In this piece, Sung-hee Choi, an activist with Save Jeju Now, expresses concerns over the South Korean government’s plan to build a second airport in Seongsan village, east of Jeju Island, which can be used as a potential air force base. Through several news media video clips, Sung-hee traces the South Korean government’s drive for the construction of an air force base on Jeju Island in the past. She suggests that not only the Ministry of Land, Infrastructure, and Transport but also the Ministry of National Defense are tightly linked to the plans of opening the second airport on the island.
[Op-Ed] Ko, Youkyoung, “End the Korean War and Stop the US-China Arms Race,” Foreign Policy in Focus, July 14, 2022.
In this piece for Foreign Policy in Focus, Youkyoung Ko describes the arms race and militarization in the Pacific, arguing for the urgent need to end the Korean War. With the escalation of U.S.-China hostilities and the rehearsal of war through the RIMPAC war exercises, Ko casts critical light on bloated imperial defense budgets, the aligning relationship between Yoon Suk-yeol and Joe Biden, and most specifically, the military impacts on the Korean peninsula.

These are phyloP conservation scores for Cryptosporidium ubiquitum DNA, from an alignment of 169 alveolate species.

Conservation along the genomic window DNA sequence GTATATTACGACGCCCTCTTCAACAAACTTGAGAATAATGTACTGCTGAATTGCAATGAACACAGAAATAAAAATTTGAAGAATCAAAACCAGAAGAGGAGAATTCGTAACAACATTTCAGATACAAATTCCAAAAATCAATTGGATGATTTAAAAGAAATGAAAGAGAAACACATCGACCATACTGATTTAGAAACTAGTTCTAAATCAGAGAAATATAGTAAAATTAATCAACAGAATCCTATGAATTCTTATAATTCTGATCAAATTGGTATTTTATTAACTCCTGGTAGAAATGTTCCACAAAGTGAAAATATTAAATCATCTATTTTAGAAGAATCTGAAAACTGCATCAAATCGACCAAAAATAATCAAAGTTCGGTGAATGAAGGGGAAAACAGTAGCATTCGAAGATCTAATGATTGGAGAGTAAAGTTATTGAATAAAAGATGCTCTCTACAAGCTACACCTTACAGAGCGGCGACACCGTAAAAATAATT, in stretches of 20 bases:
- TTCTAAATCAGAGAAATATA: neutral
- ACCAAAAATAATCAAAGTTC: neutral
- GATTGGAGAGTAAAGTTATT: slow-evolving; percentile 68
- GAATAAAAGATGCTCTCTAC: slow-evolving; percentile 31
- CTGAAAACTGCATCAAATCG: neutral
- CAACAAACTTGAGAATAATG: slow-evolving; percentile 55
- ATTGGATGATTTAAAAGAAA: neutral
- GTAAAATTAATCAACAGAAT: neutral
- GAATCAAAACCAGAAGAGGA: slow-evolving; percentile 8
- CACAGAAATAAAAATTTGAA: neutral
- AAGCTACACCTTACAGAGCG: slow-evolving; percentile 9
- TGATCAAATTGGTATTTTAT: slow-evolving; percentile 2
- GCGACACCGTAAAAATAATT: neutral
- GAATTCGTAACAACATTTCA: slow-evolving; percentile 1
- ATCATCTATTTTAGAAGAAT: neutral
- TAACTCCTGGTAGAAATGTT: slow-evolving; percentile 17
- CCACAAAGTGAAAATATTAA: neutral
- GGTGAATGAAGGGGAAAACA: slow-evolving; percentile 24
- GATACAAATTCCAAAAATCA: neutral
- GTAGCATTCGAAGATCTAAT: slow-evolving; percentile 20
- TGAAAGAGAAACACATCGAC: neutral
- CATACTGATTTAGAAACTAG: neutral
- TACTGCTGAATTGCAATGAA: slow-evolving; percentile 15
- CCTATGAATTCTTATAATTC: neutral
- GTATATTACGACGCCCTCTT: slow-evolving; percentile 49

[Teach-In] “Jeju and the Militarization of Korea and Asia with Christine J. Hong,” A Forum on Fukushima and the Militarization of Asia, January 27, 2015.
Christine Hong, a professor at UC Santa Cruz and board member of the Korea Policy Institute, gave a public lecture on the history of U.S. intervention on Jeju island and the growing militarization of Korea and Japan. She discussed the role of the United States in pushing forward the militarization of the Asia-Pacific region by shedding light on the construction of a naval base in Gangjeong village on Jeju Island.
[Interview] Liem, Paul, “The Urgency of Korea Solidarity: Interview with Juyeon Rhee, Taskforce to Stop THAAD in Korea,” Korea Policy Institute, December 29, 2017.
[Video] SCOOP: US Lies About RIMPAC War Games Exposed, July 21, 2022
This footage shows that the 2022 war games at RIMPAC rehearse war against North Korea.
[News article] “Two US activists denied entry to S. Korea for THAAD protest,” Hankyoreh, July 27, 2016.
In July 2016, to support the fight against the THAAD system in Seongju and to participate in the annual Jeju Peace March, two U.S.-based peace activists—Juyeon Rhee and Hyun Lee—were denied entry into South Korea as “persons deemed to commit any act detrimental to the interest of the Republic of Korea” (Articles 11 and 12 of the Korea Immigrant Control Act). Their travel ban to South Korea was an act of political repression by the Park Geun-hye government. After petitions and public outcry, in 2018 and 2020, the entry ban was finally lifted for Hyun Lee and Juyeon Rhee, respectively.
[News article] “Measures Guaranteeing USFK Access to THAAD base to Start Sat.,” KBS World, September 1, 2022.